Scientists believe they may have identified the mechanism that shows a link between head injuries and the risk of a rare and aggressive form of brain tumour.
Researchers from the University College London’s (UCL) Cancer Institute said their work, published in the journal Current Biology provides an “important molecular understanding” of how brain traumas may contribute to the development of glioma.
Glioma is a growth of cells that starts in the brain or spinal cord.
As it grows, a glioma forms a mass of cells known as tumour.
More mature types of brain cells – known as astrocytes – have been deemed as less likely to give rise to tumours.
However, recent findings have demonstrated that a brain injury can cause astrocytes to behave like stem cells – the body’s raw materials – again.
As part of the study, Professor Simona Parrinello and her colleagues investigated whether a head injury can cause astrocytes to form a tumour.
They injected young adult mice with a substance that targeted astrocytes and disabled the function of a gene known as p53 – which is thought to play a key role in suppressing many different cancers.
Another group of mice also had the p53 gene inactivated but these rodents did not have brain trauma.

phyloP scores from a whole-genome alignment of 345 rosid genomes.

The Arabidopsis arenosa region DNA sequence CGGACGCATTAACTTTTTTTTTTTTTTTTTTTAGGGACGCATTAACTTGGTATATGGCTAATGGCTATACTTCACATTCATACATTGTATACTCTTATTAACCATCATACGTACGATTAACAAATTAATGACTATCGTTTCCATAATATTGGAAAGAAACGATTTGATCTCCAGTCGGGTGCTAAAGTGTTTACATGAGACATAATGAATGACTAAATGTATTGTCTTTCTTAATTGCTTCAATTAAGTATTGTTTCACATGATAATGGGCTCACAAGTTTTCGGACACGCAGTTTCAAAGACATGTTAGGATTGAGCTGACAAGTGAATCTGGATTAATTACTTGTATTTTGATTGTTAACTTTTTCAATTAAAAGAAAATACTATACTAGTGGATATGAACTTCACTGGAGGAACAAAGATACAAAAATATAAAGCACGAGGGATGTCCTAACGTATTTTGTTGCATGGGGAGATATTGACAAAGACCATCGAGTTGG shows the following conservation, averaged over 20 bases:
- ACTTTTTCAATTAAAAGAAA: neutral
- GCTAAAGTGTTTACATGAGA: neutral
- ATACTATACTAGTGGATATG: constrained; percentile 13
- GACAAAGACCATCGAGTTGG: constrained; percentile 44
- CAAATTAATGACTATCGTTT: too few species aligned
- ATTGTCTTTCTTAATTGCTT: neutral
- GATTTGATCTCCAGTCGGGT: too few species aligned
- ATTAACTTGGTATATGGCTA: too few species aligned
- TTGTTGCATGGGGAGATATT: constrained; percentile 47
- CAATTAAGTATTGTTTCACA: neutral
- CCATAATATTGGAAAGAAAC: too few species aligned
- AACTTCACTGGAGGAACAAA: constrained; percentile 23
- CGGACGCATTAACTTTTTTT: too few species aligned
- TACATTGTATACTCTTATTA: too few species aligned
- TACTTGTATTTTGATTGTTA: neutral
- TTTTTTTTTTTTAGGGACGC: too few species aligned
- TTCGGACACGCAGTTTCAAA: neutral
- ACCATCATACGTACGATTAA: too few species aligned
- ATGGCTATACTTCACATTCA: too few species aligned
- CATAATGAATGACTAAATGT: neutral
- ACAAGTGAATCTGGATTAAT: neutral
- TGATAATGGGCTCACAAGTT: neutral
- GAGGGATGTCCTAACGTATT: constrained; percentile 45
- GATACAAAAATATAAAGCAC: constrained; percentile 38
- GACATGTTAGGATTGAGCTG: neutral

The p53 gene was left intact in the third control group.
Professor Parrinello said: “Normally astrocytes are highly branched – they take their name from stars – but what we found was that without p53 and only after an injury, the astrocytes had retracted their branches and become more rounded.
“They weren’t quite stem cell-like, but something had changed.
“So we let the mice age, then looked at the cells again and saw that they had completely reverted to a stem-like state with markers of early glioma cells that could divide.”
According to Professor Parrinello, this suggests inflammation as a result of severe brain injury can result in mutations in certain genes.
Researchers said that, over time, these changes can make astrocytes more likely to initiate a cancer.
The scientists then looked at the medical records of over 20,000 people diagnosed with head injuries, comparing the rate of brain cancer with a control group.
They found patients who experienced a head injury were up to four times more likely to develop a brain cancer later in life, than those without head trauma.
However, the researchers said it is important to note that the risk of developing a brain cancer is overall low so, even after an injury, the risk remains modest.
Professor Parrinello said: “We know that normal tissues carry many mutations which seem to just sit there and not have any major effects.
“Our findings suggest that if on top of those mutations, an injury occurs, it creates a synergistic effect.
“In a young brain, basal inflammation is low so the mutations seem to be kept in check even after a serious brain injury.
“However, upon ageing, our mouse work suggests that inflammation increases throughout the brain but more intensely at the site of the earlier injury.
“This may reach a certain threshold after which the mutation now begins to manifest itself.”